No 10 also hopes Michael Gove will lead attempts to ‘sell’ the deal in the run-up to the crucial vote, which will take place in the week starting January 14. Mr Gove is said to believe much of the criticism of Mrs May’s deal has been over ‘conflating it’ with her loathed Chequers plan – which was rejected by the EU – and that the differences must be set out clearly.
MPs suspect Mrs May is also planning to pull a ‘rabbit’ from her hat by ‘pivoting’ towards a loose Canada-style free trade deal for the UK’s future relationship with Brussels. Professor Catherine Barnard of the UK In A Changing Europe group told the Commons two weeks ago that she had ‘been reliably told that there was a much longer version’ of the political declaration being circulated in Brussels that stretched to about ‘100 pages.’
Giving evidence to MPs she added: ‘My sense is that a sort of Canada-type document is what we are heading towards.’
There will also be a concerted effort to target wavering Labour MPs. One strategist said: ‘The message will be very simple: the only way to avoid No Deal is to back the deal.’
Mr Hunt’s backing for the Singapore model echoes calls made by Boris Johnson and Mr Gove last year in their leaked letter to Mrs May setting out their demands for Brexit.
In the letter, revealed in The Mail on Sunday, Mr Johnson and Mr Gove said: ‘We may choose to remain identical to the EU – or we may embrace a vision more aligned with pro-competitive regulation. Other countries must know this choice is in our hands – and they must know it on day one,’ adding: ‘Our tax system is hugely complex after the long years of Labour government. There will be huge savings from reducing the burden of compliance.’
…as National Trust cashes in on White Cliff-edge Brexit!
Pay per view: TV crews face a charge to film the famous chalk coastline near Dover
They are a symbol of Britain’s enduring freedom – but for the National Trust, the famous White Cliffs of Dover are also becoming a major cash cow in the run-up to Brexit.
The conservation charity tasked with protecting the country’s most beloved landmarks has told broadcasters that they have to pay to point their cameras at the 350ft cliff face as our historic departure from the EU approaches.
Television news crews hoping to use the iconic chalk vista in their Brexit coverage have been told to cough up £200 every time they want to film the cliffs, leaving producers fuming.
BBC sources told The Mail on Sunday that National Trust media handlers sent them a stern reminder that they must pay following an increase in requests to film at the Kent site ahead of exit day on March 29.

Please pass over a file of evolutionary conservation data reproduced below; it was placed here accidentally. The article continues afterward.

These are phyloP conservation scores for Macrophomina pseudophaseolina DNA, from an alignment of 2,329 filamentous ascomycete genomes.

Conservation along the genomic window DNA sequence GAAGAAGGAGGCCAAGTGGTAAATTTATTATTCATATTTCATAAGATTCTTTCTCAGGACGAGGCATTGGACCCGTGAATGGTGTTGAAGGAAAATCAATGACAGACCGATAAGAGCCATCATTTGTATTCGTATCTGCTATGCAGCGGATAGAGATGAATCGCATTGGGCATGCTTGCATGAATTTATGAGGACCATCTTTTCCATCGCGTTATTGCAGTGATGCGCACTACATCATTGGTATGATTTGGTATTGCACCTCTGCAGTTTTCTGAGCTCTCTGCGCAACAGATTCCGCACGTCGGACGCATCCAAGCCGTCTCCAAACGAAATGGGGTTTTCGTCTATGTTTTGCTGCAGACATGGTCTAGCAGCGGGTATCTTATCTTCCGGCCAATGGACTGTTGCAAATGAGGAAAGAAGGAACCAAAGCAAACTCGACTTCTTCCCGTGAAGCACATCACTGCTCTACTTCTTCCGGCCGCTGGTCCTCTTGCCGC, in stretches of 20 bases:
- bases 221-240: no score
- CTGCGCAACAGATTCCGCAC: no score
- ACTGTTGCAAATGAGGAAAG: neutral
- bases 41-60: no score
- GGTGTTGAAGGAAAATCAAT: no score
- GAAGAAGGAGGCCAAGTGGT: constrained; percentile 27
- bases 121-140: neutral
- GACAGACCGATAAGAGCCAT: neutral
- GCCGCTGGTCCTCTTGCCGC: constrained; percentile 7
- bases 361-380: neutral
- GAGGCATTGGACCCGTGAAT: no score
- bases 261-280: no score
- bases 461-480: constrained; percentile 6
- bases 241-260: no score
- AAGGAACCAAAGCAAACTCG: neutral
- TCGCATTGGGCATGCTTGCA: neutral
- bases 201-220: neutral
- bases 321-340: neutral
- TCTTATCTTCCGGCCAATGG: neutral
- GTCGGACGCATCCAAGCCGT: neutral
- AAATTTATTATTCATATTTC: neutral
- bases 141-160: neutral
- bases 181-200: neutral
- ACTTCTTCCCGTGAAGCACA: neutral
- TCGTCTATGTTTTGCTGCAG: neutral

The Trust’s website boasts that the eight-mile coastline around the Port of Dover, officially designated an Area of Outstanding Natural Beauty, is ‘an instantly recognisable icon of Britain’ and the perfect film location ‘to tell the story of our nation’.
Television industry insiders have expressed surprise that the levy has been extended to TV news rather than big-budget motion pictures and documentaries. One BBC journalist said: ‘They have suddenly got very militant about this. They must be making a fortune.’
Breaking news stories, such as the current migrant boat crisis, are exempt from what TV producers are dubbing the ‘Brexit Tax’ (stock image)
Breaking news stories, such as the current migrant boat crisis, are exempt from what TV producers are dubbing the ‘Brexit Tax’.
The National Trust purchased their first stretch of the cliffs – which served as an emblem of Britain’s defiance of the Nazis in the Second World War – in 1968.
In 1999 it built a visitors’ centre, and the Trust now charges members of the public £4 to park a car at the site.
Last year it raised more than £1 million to acquire a further 7.5 million square feet of coastline by the cliffs amid fears that the land could be snapped up by property developers.
The fundraising push was spearheaded by Dame Vera Lynn, 101, who sang the wartime anthem (There’ll Be Bluebirds Over) The White Cliffs Of Dover. Nicknamed the Forces Sweetheart, Dame Vera thanked the donors for helping to save the ‘national icon’.
Last night the National Trust defended its decision to charge all TV crews, saying that all the money raised would be reinvested at the site.
A spokesman insisted the charge was ‘due to the inevitable additional staff time these requests take to accommodate’.
He added: ‘This has been National Trust policy for seven years, is not location-specific and has absolutely nothing to do with Brexit.’